Analysts worry bigger JPMorgan is 'too big to fail'

STORY: BIDEN: "These actions are going to make sure that the banking system is safe and sound."

President Joe Biden hailed actions taken by regulators over the weekend to facilitate the sale of First Republic Bank to JPMorgan Chase, resolving the second-largest bank failure in U.S. history.

BIDEN: "... all depositors are protected and the taxpayers are not on the hook."

JPMorgan, which will pay $10.6 billion to the FDIC for First Republic's assets and wealthy client base, emerged as the winner of an auction for the mid-sized bank -- the third major bank failure in two months, after Silicon Valley Bank and Signature Bank both collapsed in March.

While the deal was expected to calm markets, some analysts and industry executives said it would come at a cost to the long-term health of the U.S. economy.

Patricia McCoy is a professor at Boston College School of Law.

MCCOY: "The U.S. has backed itself into a corner where the way that we protect uninsured depositors when a bank fails is to have a larger bank gobble it up. That then makes the larger bank more likely to be too big to fail. And each time this happens, the problem is compounded. And so we don't have any easy solutions in our system. I think we're going to continue to see this trend where the largest banks get larger."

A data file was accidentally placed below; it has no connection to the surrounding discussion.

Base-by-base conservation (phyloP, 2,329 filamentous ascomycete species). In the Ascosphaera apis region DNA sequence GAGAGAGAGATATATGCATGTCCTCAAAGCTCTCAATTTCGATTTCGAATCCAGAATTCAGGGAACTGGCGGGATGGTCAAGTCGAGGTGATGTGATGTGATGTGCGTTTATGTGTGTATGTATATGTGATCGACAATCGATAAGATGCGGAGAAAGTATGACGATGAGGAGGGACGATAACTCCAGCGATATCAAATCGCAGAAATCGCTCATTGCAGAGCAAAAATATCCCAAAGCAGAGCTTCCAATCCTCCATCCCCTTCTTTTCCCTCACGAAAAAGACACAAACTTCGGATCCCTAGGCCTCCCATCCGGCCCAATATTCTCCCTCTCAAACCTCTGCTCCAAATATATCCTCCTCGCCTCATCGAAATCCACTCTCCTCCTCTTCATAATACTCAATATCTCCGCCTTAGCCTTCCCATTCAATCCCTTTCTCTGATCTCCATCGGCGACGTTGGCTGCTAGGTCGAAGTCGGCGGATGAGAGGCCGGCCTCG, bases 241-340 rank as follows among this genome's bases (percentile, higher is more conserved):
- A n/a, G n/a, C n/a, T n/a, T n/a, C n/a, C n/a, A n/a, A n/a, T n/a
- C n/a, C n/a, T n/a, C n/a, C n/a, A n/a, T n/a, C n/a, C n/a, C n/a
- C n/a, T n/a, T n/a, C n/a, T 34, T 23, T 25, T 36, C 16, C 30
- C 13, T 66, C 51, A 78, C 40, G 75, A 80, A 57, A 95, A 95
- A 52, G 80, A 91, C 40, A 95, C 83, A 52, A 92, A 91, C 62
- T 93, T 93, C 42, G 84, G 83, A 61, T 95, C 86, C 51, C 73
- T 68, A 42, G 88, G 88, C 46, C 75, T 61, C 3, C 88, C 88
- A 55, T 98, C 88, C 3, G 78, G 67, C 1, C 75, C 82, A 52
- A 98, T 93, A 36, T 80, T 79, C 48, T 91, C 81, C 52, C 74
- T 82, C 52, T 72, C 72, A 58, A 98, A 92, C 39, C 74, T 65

White House spokesperson Karine Jean-Pierre said the actions taken by regulators would hold First Republic accountable.

KELLEHER: "What we really need is banking regulators to do their job."

Dennis Kelleher, president and CEO of Wall Street reform group Better Markets, said more actions were needed.

KELLEHER: "So, for example, if your bank fails, you should be recalled. The regulators should be required to claw back the executive compensation for the last three, four or five years. Similarly, if your bank fails, you should be barred from ever being an officer or director at a bank in the future. I mean, there are certain penalties that should be available to the regulators that are not available now."

Shares of JPMorgan and some of the other big U.S. banks rose on Monday, while those of mid-tier banks fell.

JPMorgan already holds more than 10% of the nation’s total bank deposits. A Wells Fargo analyst said in a research note that JPMorgan's net deposits would increase by 3% as a result of the deal to buy First Republic.